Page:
Monday, February 3, 2014
Forty-four years ago today I was a last quarter senior at Asbury College. It has been a long time. The reason today is remembered has to do with what happened on that day. The campus was covered in snow as we went to the required ten o'clock chapel service in Hughes Auditorium. What took place was not the usual chapel service we had grown to expect, but the beginning of a revival which caused classes to be canceled for a week and students to travel all over the nation and world witnessing about the way the power of God can change hearts. God made Himself known in that place in an extraordinary way and it might have been missed completely if the faculty member in charge of the chapel that day had been so married to his plans that he could not step aside to let the Holy Spirit have His way.
For me it was one of those life shaping divine moments which had an impact on my faith and ministry as I moved forward. One of the lessons learned through reflection on that time is the need to be open to the surprising presence and work of the Spirit. Sometimes those of us who lead worship are so insistent on following our plans and the prescribed ritual that there is no room for any unplanned breakthroughs by the Spirit. While I have never been one to throw plans and ritual aside at a whim, there have also been those moments when I was afraid not to do so. Perhaps, our hesitation to be open to the changes the Spirit wants to initiate in the moment have to do with our lack of expectations.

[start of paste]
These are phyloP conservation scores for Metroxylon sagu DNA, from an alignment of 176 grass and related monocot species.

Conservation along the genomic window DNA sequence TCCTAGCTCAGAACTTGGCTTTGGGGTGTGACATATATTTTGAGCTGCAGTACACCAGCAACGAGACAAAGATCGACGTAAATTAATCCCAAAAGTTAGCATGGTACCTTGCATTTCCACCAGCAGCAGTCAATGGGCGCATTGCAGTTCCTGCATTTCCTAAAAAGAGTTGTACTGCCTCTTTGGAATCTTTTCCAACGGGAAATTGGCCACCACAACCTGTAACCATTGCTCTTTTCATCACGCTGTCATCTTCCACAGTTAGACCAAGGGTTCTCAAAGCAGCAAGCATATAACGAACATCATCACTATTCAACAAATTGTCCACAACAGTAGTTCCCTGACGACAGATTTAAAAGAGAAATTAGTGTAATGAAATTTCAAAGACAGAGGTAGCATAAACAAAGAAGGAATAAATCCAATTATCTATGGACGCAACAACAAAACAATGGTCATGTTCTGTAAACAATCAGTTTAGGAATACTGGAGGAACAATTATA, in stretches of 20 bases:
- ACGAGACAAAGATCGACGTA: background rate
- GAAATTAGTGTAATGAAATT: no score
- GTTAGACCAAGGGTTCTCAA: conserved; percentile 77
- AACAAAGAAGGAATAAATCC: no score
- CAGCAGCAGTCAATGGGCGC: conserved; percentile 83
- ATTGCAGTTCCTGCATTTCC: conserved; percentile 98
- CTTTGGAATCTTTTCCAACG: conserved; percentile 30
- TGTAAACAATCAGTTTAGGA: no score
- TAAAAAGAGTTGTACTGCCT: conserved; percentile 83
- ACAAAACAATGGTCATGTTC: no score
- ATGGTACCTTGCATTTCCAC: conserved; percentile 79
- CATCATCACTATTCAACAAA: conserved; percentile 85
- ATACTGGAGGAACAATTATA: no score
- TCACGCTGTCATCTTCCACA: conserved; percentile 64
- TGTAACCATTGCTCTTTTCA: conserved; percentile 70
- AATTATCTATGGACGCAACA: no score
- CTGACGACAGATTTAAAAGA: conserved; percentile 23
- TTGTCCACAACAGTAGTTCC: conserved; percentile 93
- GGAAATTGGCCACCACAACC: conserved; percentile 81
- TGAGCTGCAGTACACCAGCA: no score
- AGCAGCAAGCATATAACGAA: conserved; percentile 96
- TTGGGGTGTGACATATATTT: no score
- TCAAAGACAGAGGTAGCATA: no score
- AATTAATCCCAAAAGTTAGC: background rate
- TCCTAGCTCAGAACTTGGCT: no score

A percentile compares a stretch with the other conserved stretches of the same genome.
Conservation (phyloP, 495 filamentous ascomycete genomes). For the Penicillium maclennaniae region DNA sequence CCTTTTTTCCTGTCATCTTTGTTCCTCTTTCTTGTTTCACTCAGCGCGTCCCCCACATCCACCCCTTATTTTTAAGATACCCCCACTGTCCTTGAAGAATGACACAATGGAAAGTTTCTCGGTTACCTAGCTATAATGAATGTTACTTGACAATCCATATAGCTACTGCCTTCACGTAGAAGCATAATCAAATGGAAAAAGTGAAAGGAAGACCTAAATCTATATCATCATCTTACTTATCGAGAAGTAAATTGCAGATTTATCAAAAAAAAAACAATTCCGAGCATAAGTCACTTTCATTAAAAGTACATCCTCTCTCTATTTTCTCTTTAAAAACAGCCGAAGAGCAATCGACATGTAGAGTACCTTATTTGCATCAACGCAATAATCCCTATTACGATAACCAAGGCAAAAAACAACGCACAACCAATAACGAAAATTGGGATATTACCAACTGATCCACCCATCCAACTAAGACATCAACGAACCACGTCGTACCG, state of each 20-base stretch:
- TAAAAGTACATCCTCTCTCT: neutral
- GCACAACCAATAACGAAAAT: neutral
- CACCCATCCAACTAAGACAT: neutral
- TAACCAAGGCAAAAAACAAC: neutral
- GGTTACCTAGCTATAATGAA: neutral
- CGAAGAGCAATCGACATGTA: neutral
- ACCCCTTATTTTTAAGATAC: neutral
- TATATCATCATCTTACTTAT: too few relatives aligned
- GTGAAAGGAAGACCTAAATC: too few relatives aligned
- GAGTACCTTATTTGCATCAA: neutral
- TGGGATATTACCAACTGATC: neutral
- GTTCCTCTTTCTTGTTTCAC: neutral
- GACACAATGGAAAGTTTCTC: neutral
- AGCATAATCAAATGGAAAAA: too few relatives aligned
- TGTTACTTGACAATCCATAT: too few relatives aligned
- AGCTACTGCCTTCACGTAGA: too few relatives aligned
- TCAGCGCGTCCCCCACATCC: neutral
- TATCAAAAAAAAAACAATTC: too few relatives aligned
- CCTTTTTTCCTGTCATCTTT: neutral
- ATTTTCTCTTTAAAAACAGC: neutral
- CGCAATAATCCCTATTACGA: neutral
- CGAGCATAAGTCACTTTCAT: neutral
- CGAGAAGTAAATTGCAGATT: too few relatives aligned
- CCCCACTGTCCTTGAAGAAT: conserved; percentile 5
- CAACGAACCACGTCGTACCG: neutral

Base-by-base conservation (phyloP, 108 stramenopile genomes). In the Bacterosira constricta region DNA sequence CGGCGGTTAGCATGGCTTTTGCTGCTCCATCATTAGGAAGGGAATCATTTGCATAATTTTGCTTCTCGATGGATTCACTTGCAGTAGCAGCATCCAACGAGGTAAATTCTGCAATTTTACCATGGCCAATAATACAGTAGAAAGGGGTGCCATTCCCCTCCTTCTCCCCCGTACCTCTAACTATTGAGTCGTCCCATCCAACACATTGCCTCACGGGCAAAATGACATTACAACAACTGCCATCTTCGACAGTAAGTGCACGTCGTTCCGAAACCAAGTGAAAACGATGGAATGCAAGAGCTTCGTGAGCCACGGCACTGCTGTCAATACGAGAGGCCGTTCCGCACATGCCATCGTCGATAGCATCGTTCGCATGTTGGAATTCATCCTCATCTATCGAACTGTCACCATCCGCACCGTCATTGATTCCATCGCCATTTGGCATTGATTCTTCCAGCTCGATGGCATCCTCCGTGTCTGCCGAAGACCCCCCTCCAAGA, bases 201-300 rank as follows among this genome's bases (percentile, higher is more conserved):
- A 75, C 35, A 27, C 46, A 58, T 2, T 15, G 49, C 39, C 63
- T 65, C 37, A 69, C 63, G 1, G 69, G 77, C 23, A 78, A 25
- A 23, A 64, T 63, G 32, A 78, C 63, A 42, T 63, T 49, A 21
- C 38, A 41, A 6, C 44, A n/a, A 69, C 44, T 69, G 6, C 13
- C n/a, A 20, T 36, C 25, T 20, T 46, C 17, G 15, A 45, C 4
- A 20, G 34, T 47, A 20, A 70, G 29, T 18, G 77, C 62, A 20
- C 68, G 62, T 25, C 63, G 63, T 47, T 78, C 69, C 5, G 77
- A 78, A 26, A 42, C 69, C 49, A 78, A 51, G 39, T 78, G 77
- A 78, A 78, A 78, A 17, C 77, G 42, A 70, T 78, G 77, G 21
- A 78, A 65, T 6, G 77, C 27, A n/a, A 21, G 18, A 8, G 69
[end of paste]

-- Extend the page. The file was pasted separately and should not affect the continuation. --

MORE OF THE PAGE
When God's spiritual leaders and people gather expecting only a repeat of last Sunday's ritual, worship is truly diminished to meaningless form. It is unfortunate we gather with such low expectations. It is unfortunate that any sense of things getting out of control, or uncomfortable for us, becomes so frightening that we immediately immerse ourselves more deeply in what we figure to be appropriate for the moment. The Word says in I Thessalonians 5:19, "Do not quench the Spirit." Sometimes I fear we do.